By Tracie Cone, Marcus Wohlsen
The Associated Press
MAMMOTH LAKES, Calif. - More than a year after the mysterious disappearance of millionaire adventurer Steve Fossett, searchers found the wreckage of his plane in the rugged Sierra Nevada, along with enough remains for DNA testing.
A small piece of bone was found amid a field of debris 400 feet long and 150 feet wide in a steep section of the mountain range, the National Transportation Safety Board said at a news conference Thursday. Some personal effects also were found at the site.
Officials conflicted on whether they had confirmed the remains were human.
"We don't know if it's human. It certainly could be," Madera County Sheriff John Anderson said late Thursday, hours after the leader of the NTSB had said the remains were those of a person. "I refuse to speculate."
Asked about the sheriff's assessment of the physical evidence, NTSB spokesman Terry Wiliams reaffirmed NTSB acting Chairman Mark Rosenker's earlier statement.
"We stick by that. It's human remains," said Williams, who declined to say how the NTSB had arrived at that conclusion.
Fossett, the 63-year-old thrill-seeker, vanished on a solo flight 13 months ago. The mangled debris of his single-engine Bellanca was spotted from the air late Wednesday near the town of Mammoth Lakes and was identified by its tail number. Investigators said the plane had slammed straight into a mountainside.
"It was a hard-impact crash, and he would've died instantly," said Jeff Page, emergency management coordinator for Lyon County, Nev., who assisted in the search.
NTSB investigators went into the mountains Thursday to figure out what caused the plane to go down. Most of the fuselage disintegrated on impact, and the engine was found several hundred feet away at an elevation of 9,700 feet, authorities said.
"It will take weeks, perhaps months, to get a better understanding of what happened," Rosenker said before investigators set off.
Search crews and cadaver dogs scoured the steep terrain around the crash site in hopes of finding at least some trace of his body and solving the mystery of his disappearance once and for all. A sheriff's investigator found the 2-inch-long piece of bone.
The remains are enough for a coroner to perform DNA testing, Rosenker said.
"Given how long the wreckage has been out there, it's not surprising there's not very much," he said.
Fossett vanished on Sept. 3, 2007, after taking off from a Nevada ranch owned by hotel magnate Barron Hilton. The intrepid balloonist and pilot was scouting locations for an attempt to break the land speed record in a rocket-propelled car.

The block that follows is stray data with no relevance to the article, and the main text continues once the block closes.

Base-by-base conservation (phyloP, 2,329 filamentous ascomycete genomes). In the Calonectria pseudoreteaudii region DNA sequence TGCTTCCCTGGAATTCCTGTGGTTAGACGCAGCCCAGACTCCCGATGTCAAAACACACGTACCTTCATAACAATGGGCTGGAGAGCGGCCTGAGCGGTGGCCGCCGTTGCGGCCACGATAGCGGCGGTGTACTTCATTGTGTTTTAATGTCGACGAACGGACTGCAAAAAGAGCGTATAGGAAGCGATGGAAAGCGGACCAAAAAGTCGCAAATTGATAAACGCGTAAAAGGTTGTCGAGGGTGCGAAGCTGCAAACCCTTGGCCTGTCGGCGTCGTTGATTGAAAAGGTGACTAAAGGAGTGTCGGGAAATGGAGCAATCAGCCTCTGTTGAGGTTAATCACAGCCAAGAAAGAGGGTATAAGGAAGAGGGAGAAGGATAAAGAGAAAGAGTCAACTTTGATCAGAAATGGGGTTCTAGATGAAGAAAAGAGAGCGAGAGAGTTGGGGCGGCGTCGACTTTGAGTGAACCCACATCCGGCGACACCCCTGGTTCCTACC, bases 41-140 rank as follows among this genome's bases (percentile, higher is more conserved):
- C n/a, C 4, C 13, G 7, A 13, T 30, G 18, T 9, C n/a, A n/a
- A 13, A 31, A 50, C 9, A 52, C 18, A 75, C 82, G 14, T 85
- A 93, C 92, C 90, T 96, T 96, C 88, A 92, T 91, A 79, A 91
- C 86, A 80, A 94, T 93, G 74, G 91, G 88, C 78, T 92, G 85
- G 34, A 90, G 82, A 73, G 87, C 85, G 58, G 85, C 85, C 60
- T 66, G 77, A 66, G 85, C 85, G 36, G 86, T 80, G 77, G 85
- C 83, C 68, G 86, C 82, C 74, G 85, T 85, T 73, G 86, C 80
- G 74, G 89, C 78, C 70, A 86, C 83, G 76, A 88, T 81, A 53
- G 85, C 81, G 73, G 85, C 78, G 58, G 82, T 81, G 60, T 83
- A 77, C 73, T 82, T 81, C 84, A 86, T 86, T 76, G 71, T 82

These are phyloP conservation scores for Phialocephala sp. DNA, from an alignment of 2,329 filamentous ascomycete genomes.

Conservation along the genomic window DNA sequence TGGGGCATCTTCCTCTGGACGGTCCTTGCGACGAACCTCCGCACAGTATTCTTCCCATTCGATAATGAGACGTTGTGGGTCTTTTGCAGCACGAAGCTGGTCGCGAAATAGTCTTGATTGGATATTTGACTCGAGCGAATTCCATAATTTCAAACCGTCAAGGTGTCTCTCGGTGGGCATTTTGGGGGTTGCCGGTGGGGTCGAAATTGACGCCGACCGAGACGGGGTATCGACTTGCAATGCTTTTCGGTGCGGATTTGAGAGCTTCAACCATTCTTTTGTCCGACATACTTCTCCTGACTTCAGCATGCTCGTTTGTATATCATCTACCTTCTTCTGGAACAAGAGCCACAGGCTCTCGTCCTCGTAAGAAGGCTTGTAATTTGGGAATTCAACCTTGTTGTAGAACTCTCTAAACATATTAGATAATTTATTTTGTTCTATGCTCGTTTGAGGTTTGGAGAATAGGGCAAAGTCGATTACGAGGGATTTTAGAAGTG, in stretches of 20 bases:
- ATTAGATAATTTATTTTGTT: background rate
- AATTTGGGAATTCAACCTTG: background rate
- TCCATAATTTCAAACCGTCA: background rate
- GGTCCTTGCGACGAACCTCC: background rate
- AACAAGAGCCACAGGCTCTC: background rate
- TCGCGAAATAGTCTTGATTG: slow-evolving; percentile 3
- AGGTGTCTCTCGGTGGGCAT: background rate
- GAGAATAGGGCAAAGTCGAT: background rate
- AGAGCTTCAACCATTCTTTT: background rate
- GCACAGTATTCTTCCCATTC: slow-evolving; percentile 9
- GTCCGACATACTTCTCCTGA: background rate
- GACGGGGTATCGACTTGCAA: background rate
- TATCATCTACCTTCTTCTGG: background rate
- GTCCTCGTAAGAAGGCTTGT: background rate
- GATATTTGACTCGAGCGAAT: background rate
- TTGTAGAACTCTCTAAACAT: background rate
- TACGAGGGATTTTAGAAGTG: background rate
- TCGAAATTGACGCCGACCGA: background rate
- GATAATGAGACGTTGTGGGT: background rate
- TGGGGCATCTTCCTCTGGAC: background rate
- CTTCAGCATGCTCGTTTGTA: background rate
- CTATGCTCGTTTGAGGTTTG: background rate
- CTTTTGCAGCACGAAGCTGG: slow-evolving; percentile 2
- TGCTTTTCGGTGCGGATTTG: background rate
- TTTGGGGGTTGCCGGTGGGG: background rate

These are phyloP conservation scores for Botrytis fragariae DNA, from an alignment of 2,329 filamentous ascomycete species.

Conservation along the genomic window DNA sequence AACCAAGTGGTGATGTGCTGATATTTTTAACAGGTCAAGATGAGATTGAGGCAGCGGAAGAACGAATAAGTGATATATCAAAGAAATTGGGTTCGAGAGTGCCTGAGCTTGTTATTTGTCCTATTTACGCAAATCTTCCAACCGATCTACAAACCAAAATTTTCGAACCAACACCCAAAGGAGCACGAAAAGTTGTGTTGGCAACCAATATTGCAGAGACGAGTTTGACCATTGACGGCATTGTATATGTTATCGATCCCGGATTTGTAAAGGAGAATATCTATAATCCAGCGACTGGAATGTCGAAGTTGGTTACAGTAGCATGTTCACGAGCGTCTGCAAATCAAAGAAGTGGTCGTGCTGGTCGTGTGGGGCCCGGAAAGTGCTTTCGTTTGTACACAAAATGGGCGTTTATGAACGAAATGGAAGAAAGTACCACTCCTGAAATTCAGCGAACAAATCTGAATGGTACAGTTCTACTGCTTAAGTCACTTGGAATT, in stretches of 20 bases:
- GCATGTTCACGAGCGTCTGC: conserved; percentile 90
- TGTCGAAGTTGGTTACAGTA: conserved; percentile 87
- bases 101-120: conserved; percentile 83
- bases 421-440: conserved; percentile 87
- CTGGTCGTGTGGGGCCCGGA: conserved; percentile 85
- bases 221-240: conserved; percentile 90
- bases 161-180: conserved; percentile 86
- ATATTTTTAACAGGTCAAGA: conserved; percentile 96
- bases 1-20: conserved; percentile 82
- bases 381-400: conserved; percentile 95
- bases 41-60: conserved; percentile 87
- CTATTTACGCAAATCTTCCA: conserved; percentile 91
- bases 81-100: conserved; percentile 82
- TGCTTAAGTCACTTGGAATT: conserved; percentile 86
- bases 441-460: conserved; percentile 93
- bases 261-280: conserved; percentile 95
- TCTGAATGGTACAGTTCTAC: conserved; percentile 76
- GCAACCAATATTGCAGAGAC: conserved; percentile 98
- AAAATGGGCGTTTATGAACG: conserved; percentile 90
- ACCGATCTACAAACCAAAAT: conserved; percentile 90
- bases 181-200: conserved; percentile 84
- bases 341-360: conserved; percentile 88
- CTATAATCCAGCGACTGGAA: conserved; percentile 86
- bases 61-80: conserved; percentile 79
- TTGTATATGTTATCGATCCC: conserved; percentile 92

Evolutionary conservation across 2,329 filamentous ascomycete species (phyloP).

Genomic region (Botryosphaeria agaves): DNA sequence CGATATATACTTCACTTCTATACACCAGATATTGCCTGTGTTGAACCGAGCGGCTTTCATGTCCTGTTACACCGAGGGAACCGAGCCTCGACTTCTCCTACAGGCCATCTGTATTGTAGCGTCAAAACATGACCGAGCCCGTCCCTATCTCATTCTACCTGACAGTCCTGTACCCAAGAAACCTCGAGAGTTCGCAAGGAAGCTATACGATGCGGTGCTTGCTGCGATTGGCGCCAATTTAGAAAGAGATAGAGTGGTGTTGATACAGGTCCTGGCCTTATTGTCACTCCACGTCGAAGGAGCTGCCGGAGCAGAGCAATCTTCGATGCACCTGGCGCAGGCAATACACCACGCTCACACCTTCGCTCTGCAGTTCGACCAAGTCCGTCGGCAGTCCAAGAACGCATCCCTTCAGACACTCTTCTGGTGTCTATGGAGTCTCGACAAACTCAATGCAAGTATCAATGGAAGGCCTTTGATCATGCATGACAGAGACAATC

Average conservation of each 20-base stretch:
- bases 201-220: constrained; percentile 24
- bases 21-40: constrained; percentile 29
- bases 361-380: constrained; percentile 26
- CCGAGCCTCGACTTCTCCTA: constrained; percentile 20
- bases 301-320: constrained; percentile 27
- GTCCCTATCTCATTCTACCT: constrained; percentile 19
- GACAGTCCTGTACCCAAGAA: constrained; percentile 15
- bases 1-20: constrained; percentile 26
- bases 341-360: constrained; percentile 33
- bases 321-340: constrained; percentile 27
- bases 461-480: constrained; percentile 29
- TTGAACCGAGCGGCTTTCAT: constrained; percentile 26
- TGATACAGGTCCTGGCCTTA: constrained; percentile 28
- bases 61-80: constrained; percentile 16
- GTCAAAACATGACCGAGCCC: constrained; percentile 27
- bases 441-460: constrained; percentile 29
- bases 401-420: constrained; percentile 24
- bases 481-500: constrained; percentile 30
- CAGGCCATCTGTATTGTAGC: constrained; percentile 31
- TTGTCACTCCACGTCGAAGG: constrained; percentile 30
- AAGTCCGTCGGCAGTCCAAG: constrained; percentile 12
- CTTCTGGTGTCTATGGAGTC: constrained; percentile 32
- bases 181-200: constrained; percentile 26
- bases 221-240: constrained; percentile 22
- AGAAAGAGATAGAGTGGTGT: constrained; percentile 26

His disappearance spurred a huge search that covered 20,000 square miles, cost millions of dollars and included the use of infrared technology. Eventually, a judge declared Fossett legally dead in February. For a while, many of his friends held out hope he survived, given his many close scrapes with death over the years.
The breakthrough -- in fact, the first trace of any kind -- came earlier this week when a hiker stumbled across a pilot's license and other ID cards belonging to Fossett a quarter-mile from where the plane was later spotted in the Inyo National Forest. Investigators said animals might have dragged the IDs from the wreckage while picking over Fossett's remains.
The rugged area, situated about 65 miles from the ranch, had been flown over 19 times by the California Civil Air Patrol during the initial search, Anderson said. But it had not been considered a likely place to find the plane.
Lt. Col. Ronald Butts, a pilot who coordinated the Civil Air Patrol search effort, said gusty conditions along the mountains' upper elevations hampered efforts to search by air, as did the small amount of debris that remained after the plane crashed.
"Everything we could have done was done," Butts said.
Searchers had concentrated on an area north of Mammoth Lakes, given what they knew about sightings of Fossett's plane, his travel plans and the amount of fuel he had.
"With it being an extremely mountainous area, it doesn't surprise me they had not found the aircraft there before," Lyon County Undersheriff Joe Sanford said.
As for what might have caused the wreck, Mono County, Calif., Undersheriff Ralph Obenberger said there were large storm clouds over the peaks around Mammoth Lakes on the day of the crash.
Fossett made a fortune in the Chicago commodities market and gained worldwide fame for setting records in high-tech balloons, gliders, jets and boats. In 2002, he became the first person to circle the world solo in a balloon.
He also swam the English Channel, completed an Ironman triathlon, competed in the Iditarod dog sled race and climbed some of the world's best-known peaks, including the Matterhorn in Switzerland and Mount Kilimanjaro in Tanzania.
"I hope now to be able to bring to closure a very painful chapter in my life," Fossett's widow, Peggy, said in a statement. "I prefer to think about Steve's life rather than his death and celebrate his many extraordinary accomplishments."

Wire Service